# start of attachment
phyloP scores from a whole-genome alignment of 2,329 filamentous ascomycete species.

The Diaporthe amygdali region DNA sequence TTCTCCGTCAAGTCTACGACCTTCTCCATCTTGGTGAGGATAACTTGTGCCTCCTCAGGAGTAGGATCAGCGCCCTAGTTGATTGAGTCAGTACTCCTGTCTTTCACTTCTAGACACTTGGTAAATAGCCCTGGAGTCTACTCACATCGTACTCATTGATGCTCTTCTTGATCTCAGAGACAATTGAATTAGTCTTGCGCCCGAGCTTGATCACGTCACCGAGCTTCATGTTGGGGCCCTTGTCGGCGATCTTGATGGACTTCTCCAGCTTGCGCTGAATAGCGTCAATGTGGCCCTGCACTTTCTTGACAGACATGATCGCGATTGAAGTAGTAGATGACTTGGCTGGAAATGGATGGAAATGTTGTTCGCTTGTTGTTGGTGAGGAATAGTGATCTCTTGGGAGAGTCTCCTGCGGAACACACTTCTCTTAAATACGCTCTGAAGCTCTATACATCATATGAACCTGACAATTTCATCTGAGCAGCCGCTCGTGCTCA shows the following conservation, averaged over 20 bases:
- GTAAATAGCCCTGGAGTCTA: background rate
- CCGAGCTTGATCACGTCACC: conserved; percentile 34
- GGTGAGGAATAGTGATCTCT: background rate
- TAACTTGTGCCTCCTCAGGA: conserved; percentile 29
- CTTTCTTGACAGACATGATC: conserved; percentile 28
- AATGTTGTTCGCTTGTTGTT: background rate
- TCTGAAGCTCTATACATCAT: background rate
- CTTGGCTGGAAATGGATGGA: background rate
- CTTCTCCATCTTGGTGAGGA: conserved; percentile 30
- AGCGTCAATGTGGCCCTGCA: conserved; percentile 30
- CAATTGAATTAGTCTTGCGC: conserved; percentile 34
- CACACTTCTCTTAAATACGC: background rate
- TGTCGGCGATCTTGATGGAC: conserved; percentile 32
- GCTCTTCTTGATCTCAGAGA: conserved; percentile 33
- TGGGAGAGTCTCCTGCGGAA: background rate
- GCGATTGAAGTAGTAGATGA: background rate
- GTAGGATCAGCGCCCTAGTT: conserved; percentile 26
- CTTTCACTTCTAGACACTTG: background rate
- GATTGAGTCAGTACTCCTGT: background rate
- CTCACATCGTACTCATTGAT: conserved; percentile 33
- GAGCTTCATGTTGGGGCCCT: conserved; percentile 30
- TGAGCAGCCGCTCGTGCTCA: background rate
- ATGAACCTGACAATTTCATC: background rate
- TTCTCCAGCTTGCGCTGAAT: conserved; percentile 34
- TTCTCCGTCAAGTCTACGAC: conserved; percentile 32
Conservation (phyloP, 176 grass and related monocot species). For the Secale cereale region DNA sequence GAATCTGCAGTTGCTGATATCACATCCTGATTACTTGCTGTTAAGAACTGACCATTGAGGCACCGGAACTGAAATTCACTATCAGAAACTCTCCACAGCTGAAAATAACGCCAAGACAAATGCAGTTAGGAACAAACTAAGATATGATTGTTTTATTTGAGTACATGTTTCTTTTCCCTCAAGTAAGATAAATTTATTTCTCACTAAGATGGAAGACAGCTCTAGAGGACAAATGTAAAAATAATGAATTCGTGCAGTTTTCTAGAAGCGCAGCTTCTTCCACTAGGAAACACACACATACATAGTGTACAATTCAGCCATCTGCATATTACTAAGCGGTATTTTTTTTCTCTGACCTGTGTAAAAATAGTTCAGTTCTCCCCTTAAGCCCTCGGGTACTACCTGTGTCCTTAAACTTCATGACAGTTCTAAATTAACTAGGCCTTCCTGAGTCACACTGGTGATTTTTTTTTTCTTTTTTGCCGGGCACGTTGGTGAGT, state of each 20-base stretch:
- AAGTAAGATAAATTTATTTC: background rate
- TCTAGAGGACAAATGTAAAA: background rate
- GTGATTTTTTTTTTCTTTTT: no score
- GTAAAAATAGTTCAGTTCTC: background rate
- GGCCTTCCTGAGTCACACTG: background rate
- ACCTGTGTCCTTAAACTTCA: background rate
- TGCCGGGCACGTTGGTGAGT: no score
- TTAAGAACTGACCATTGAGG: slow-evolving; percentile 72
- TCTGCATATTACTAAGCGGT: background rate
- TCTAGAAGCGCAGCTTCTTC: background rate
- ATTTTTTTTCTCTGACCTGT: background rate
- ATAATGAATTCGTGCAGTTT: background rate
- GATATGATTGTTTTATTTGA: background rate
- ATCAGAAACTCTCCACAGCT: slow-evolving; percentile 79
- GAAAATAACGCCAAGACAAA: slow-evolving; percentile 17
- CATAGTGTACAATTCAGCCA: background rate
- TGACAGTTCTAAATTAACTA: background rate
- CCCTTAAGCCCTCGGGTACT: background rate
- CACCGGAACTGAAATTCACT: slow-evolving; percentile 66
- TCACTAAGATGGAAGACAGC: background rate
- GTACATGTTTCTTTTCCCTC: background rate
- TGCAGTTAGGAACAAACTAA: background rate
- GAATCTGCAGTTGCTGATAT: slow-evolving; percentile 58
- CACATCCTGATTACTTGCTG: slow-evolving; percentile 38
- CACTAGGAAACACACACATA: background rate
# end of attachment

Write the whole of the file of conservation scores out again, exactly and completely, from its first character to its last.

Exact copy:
phyloP scores from a whole-genome alignment of 2,329 filamentous ascomycete species.

The Diaporthe amygdali region DNA sequence TTCTCCGTCAAGTCTACGACCTTCTCCATCTTGGTGAGGATAACTTGTGCCTCCTCAGGAGTAGGATCAGCGCCCTAGTTGATTGAGTCAGTACTCCTGTCTTTCACTTCTAGACACTTGGTAAATAGCCCTGGAGTCTACTCACATCGTACTCATTGATGCTCTTCTTGATCTCAGAGACAATTGAATTAGTCTTGCGCCCGAGCTTGATCACGTCACCGAGCTTCATGTTGGGGCCCTTGTCGGCGATCTTGATGGACTTCTCCAGCTTGCGCTGAATAGCGTCAATGTGGCCCTGCACTTTCTTGACAGACATGATCGCGATTGAAGTAGTAGATGACTTGGCTGGAAATGGATGGAAATGTTGTTCGCTTGTTGTTGGTGAGGAATAGTGATCTCTTGGGAGAGTCTCCTGCGGAACACACTTCTCTTAAATACGCTCTGAAGCTCTATACATCATATGAACCTGACAATTTCATCTGAGCAGCCGCTCGTGCTCA shows the following conservation, averaged over 20 bases:
- GTAAATAGCCCTGGAGTCTA: background rate
- CCGAGCTTGATCACGTCACC: conserved; percentile 34
- GGTGAGGAATAGTGATCTCT: background rate
- TAACTTGTGCCTCCTCAGGA: conserved; percentile 29
- CTTTCTTGACAGACATGATC: conserved; percentile 28
- AATGTTGTTCGCTTGTTGTT: background rate
- TCTGAAGCTCTATACATCAT: background rate
- CTTGGCTGGAAATGGATGGA: background rate
- CTTCTCCATCTTGGTGAGGA: conserved; percentile 30
- AGCGTCAATGTGGCCCTGCA: conserved; percentile 30
- CAATTGAATTAGTCTTGCGC: conserved; percentile 34
- CACACTTCTCTTAAATACGC: background rate
- TGTCGGCGATCTTGATGGAC: conserved; percentile 32
- GCTCTTCTTGATCTCAGAGA: conserved; percentile 33
- TGGGAGAGTCTCCTGCGGAA: background rate
- GCGATTGAAGTAGTAGATGA: background rate
- GTAGGATCAGCGCCCTAGTT: conserved; percentile 26
- CTTTCACTTCTAGACACTTG: background rate
- GATTGAGTCAGTACTCCTGT: background rate
- CTCACATCGTACTCATTGAT: conserved; percentile 33
- GAGCTTCATGTTGGGGCCCT: conserved; percentile 30
- TGAGCAGCCGCTCGTGCTCA: background rate
- ATGAACCTGACAATTTCATC: background rate
- TTCTCCAGCTTGCGCTGAAT: conserved; percentile 34
- TTCTCCGTCAAGTCTACGAC: conserved; percentile 32
Conservation (phyloP, 176 grass and related monocot species). For the Secale cereale region DNA sequence GAATCTGCAGTTGCTGATATCACATCCTGATTACTTGCTGTTAAGAACTGACCATTGAGGCACCGGAACTGAAATTCACTATCAGAAACTCTCCACAGCTGAAAATAACGCCAAGACAAATGCAGTTAGGAACAAACTAAGATATGATTGTTTTATTTGAGTACATGTTTCTTTTCCCTCAAGTAAGATAAATTTATTTCTCACTAAGATGGAAGACAGCTCTAGAGGACAAATGTAAAAATAATGAATTCGTGCAGTTTTCTAGAAGCGCAGCTTCTTCCACTAGGAAACACACACATACATAGTGTACAATTCAGCCATCTGCATATTACTAAGCGGTATTTTTTTTCTCTGACCTGTGTAAAAATAGTTCAGTTCTCCCCTTAAGCCCTCGGGTACTACCTGTGTCCTTAAACTTCATGACAGTTCTAAATTAACTAGGCCTTCCTGAGTCACACTGGTGATTTTTTTTTTCTTTTTTGCCGGGCACGTTGGTGAGT, state of each 20-base stretch:
- AAGTAAGATAAATTTATTTC: background rate
- TCTAGAGGACAAATGTAAAA: background rate
- GTGATTTTTTTTTTCTTTTT: no score
- GTAAAAATAGTTCAGTTCTC: background rate
- GGCCTTCCTGAGTCACACTG: background rate
- ACCTGTGTCCTTAAACTTCA: background rate
- TGCCGGGCACGTTGGTGAGT: no score
- TTAAGAACTGACCATTGAGG: slow-evolving; percentile 72
- TCTGCATATTACTAAGCGGT: background rate
- TCTAGAAGCGCAGCTTCTTC: background rate
- ATTTTTTTTCTCTGACCTGT: background rate
- ATAATGAATTCGTGCAGTTT: background rate
- GATATGATTGTTTTATTTGA: background rate
- ATCAGAAACTCTCCACAGCT: slow-evolving; percentile 79
- GAAAATAACGCCAAGACAAA: slow-evolving; percentile 17
- CATAGTGTACAATTCAGCCA: background rate
- TGACAGTTCTAAATTAACTA: background rate
- CCCTTAAGCCCTCGGGTACT: background rate
- CACCGGAACTGAAATTCACT: slow-evolving; percentile 66
- TCACTAAGATGGAAGACAGC: background rate
- GTACATGTTTCTTTTCCCTC: background rate
- TGCAGTTAGGAACAAACTAA: background rate
- GAATCTGCAGTTGCTGATAT: slow-evolving; percentile 58
- CACATCCTGATTACTTGCTG: slow-evolving; percentile 38
- CACTAGGAAACACACACATA: background rate